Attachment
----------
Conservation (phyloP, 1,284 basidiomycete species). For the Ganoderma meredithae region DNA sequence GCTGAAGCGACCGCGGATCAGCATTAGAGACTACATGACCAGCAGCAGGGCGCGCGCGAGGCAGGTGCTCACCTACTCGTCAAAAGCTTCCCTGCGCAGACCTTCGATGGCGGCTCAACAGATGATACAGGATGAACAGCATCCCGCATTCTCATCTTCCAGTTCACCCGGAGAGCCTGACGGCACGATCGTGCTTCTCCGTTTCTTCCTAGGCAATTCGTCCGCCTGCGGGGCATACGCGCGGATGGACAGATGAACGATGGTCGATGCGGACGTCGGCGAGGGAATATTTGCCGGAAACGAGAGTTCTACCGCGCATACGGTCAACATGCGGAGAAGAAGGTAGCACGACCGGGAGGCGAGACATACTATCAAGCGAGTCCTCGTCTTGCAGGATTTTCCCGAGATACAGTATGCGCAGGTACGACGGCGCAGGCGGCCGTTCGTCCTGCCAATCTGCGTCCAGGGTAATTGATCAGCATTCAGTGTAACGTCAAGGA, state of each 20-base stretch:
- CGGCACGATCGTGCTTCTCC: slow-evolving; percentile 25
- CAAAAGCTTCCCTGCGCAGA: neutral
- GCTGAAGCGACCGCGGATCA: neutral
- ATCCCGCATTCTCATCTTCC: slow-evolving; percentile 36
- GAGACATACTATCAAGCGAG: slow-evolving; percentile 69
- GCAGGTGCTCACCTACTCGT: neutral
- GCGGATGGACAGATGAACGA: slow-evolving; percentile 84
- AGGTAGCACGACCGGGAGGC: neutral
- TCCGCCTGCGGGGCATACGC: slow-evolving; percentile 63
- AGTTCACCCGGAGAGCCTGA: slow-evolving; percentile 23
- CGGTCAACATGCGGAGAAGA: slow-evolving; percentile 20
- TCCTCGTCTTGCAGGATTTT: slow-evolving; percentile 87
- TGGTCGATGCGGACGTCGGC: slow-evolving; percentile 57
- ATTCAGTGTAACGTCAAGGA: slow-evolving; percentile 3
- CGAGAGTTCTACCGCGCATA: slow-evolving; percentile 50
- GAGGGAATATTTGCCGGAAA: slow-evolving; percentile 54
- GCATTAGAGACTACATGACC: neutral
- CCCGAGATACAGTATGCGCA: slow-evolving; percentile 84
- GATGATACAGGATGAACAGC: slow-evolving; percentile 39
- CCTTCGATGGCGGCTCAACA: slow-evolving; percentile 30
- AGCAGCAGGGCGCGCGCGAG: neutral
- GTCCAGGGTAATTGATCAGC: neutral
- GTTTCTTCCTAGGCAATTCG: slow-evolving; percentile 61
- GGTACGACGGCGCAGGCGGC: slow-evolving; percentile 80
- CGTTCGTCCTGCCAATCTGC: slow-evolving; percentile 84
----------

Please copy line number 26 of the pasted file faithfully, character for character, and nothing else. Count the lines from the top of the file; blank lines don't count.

- CGTTCGTCCTGCCAATCTGC: slow-evolving; percentile 84